Matthew learned two tough lessons about his identity in the space of just a few years. First, he learned that our church, St. Matthew’s in Charleston, was not named after him. Then five years later he learned that although his brother was born on the day we commemorate St. Bartholomew—a pretty big deal as far as saints go—he did not share a birthday with any saint or feast. “That’s not fair,” he declared, “I was born on St. Nobody’s Day!”
Well, actually, that’s just fine. Each of us, in fact, were called to be St. Nobody’s. We are the saints, the called out, set-apart, following-Christ people. In our baptisms we are called to minister among and to serve all, to labor for the kingdom, and to go about the business of daily living in a saintly way, with names known only to those few who live around us and to the God who lives for us.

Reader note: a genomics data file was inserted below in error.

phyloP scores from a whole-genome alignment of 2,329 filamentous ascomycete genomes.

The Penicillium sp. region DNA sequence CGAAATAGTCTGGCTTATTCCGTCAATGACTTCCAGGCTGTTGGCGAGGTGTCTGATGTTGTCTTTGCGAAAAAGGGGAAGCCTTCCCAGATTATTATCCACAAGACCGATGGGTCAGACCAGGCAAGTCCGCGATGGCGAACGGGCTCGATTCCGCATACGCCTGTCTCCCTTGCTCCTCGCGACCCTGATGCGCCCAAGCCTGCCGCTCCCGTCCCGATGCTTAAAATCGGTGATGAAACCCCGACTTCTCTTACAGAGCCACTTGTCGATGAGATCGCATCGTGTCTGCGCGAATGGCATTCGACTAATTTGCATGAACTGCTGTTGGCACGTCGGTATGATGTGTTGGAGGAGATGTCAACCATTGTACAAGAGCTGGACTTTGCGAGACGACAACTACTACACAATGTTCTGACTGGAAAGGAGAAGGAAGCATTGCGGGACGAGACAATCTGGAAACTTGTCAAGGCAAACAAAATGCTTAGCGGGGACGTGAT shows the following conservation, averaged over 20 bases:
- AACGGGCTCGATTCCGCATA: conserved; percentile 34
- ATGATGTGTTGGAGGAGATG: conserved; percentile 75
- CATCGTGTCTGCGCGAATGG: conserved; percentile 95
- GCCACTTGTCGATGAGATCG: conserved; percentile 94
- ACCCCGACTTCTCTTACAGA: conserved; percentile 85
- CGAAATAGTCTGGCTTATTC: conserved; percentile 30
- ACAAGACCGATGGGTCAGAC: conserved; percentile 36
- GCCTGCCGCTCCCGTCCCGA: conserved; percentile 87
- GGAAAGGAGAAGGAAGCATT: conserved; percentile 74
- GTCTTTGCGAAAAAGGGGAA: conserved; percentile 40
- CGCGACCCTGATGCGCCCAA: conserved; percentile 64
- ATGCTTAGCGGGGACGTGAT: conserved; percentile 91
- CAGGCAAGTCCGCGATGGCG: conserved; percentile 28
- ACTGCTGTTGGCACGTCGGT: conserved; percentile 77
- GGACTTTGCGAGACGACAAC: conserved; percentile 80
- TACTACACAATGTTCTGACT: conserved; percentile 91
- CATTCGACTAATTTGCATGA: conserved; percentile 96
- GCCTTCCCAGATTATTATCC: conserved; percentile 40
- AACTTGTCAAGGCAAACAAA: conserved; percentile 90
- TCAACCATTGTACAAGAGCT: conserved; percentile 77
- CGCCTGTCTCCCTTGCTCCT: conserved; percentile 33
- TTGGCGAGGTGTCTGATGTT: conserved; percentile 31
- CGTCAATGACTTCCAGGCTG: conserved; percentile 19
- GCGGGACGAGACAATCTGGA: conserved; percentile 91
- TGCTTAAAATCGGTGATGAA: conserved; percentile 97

The world forgets much better than it remembers, and what the world most often forgets is Who made it and just Who is in charge. The world never remembers those first awesome words “In the beginning, God . . .” but we do.
Today we remember Joseph, Guardian of Jesus. This message was adapted from “St. Nobody” written by Marguerite M. Rourk that first appeared in the December 2008 issue of Lutheran Woman Today (now Gather) magazine.